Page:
via Neemias Taboza /YouTube

And what was all of this building to you might ask?

The building of AEW

Without Cody Rhodes AEW would not have come to fruition. The same can be said for Tony Khan and the other EVPs of the company. Love them or hate them, you must call a spade a spade.

And it was in AEW that Cody reached that status he had looked for all his life. There was frustration there too, from the fans as well eventually, and they let him know it, but it was in AEW that he was able to make the statement he had always wanted to make, and he made it loud and clear.

It was at AEW’s first ever show, Double or Nothing, that he was able to smash the throne of Triple H, or a likeness of it at least, and in a sense that sent a message too.

A message that Vince McMahon heard loud and clear it would seem.

Why did Cody Rhodes Leave AEW?

via AEW /YouTube

A statement the man made himself can sum that up most perfectly, dear readers. It was while he spoke to Variety about his decision that he made it clear enough. Here’s some of what he had to say on the matter:

I chose to remain silent about my departure from AEW and I’m going to keep my word… There’s no shoot interview. There’s no nefarious tale that’s going to be told. There were all these different theories and none of them are correct. I mean, there were things about money and creative control. They were printed as fact and it’s been a very difficult two months to see that, when the reality is it was just time…

It was a personal matter and we couldn’t move past it. I have nothing but respect for Matt [Jackson], Nick [Jackson] and Kenny [Omega]. I’m rooting for Tony Khan. His name is going to be in the history books as someone who helped to bankroll and support this entire alternative and revolution that AEW became but for me, it was just time to move on. I get an opportunity at my dream; I get another chance at it…

I told Vince McMahon, Bruce Prichard and Nick Kahn — this very small circle of individuals — I told them what I truly believe and it’s that I’m the best wrestler in the world. And to go further with it, I actually don’t think there’s a close second. But with that said, the opportunity now exists to prove it, and that’s what I’m most excited about…

It’s a completely different individual returning to the game…It’s a different brand. It’s someone who’s experienced all the wonders of independent wrestling, of traveling internationally, of being able to get on the ground with the fans that make this whole ship move. But different person or not, I’m still that little kid that I mentioned in an AEW promo that wants what my dad didn’t get, and I’m not going to say it out loud because I don’t want to jinx it…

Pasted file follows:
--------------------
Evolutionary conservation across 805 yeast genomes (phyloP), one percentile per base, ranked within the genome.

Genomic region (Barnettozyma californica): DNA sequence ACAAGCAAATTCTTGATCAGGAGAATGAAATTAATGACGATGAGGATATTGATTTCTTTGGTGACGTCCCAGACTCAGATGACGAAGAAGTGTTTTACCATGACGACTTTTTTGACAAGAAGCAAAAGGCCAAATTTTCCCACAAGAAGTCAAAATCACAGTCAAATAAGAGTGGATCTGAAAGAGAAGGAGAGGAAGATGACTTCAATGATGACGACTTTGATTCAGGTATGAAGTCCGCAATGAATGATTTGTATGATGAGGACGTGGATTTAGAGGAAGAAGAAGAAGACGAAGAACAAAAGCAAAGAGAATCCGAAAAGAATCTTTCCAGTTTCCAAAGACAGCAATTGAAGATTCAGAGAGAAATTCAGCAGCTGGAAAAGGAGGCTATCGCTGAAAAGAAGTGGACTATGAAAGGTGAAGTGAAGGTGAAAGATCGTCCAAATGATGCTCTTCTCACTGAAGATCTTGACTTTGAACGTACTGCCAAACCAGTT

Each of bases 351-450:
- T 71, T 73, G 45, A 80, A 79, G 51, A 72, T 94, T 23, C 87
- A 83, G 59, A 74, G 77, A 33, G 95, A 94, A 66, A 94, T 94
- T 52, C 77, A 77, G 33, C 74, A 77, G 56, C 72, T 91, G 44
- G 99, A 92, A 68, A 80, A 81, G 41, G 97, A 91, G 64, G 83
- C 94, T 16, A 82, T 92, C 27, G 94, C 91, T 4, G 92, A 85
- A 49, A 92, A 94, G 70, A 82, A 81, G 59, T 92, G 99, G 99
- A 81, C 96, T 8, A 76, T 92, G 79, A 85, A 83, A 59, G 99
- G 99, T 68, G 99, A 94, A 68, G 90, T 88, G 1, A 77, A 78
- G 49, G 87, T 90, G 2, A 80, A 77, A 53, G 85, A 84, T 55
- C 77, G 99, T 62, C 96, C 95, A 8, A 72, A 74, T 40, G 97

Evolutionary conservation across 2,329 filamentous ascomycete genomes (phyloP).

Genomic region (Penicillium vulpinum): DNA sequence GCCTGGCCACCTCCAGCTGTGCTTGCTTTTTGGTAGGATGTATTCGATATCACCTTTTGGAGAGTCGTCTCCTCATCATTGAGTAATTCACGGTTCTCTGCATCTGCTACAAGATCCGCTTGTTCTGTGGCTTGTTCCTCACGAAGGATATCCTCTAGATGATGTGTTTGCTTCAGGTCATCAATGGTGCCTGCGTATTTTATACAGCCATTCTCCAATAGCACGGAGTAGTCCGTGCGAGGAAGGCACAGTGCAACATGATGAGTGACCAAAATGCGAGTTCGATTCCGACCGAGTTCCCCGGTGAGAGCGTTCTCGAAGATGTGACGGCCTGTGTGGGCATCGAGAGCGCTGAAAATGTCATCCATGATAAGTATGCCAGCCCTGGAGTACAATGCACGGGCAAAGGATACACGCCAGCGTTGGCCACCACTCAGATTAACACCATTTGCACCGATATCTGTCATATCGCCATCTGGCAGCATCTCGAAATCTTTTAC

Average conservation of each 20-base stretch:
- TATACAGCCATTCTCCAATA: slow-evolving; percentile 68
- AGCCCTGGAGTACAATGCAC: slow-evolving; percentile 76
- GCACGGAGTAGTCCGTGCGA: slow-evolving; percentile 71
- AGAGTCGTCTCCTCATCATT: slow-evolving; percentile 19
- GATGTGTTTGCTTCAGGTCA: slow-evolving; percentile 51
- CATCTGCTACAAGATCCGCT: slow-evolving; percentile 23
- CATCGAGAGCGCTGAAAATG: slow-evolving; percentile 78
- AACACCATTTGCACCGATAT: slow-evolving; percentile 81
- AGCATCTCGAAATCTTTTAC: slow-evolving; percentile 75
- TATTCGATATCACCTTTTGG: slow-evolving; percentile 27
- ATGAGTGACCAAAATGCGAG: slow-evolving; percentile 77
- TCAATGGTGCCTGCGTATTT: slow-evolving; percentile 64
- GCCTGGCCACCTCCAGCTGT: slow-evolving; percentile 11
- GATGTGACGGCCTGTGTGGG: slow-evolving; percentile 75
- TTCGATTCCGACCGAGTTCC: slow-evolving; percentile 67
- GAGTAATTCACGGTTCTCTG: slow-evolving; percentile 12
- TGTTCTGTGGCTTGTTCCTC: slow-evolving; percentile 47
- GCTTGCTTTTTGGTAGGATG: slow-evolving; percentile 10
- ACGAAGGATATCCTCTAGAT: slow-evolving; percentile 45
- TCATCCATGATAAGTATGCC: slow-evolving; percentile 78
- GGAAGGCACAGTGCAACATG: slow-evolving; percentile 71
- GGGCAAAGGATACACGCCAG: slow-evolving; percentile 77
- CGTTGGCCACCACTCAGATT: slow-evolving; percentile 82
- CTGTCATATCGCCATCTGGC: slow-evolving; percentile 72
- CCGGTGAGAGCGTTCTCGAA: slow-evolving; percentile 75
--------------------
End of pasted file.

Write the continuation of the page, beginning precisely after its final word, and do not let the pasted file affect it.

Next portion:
(H)e went to Madison Square Garden, stood across from Superstar Billy Graham and he held it in his hands, the goal of mine (The World title), and it was taken away because that was the context of the match. I understand that now as an adult, but as a kid, that was the only reason I ever wanted to get in, so that I could get what he didn’t get.”

-via Variety (Transcription-

So there you have it, folks. He wanted that world title, or rather wants it, and that seems to be motivation enough and reason enough.

*Also very important to remember: Because of a storyline in AEW, he would be unable to contend for the AEW World championship – a promise he made, and one he refused to break, so his choices were pretty obvious.

Where do we go from here?

He returned to WWE at WrestleMania 38 and it was there that his feud with Seth Rollins began. It was a few short months later that he would tear his pectoral muscle and even wrestled with that injury at Hell in a Cell unbelievably—also against Rollins. The word ‘masterpiece’ certainly comes to mind.

via WWE /YouTube

He is rumored to be returning at the Royal Rumble and is also in the running for a championship run, which many hope will come to fruition, and in the end, that championship—the WWE or Universal championship (or both) is why he headed back to WWE in the first place, as stated above in his statements…the one title (a World title in essence) that eluded even his own legendary father.

Here’s to making things right, no matter the obstacles, to making them right.

NEXT: Investigation Into Real-Life Backstage Fight At All Out Possibly Now On Hold—What’s With All The Secrecy?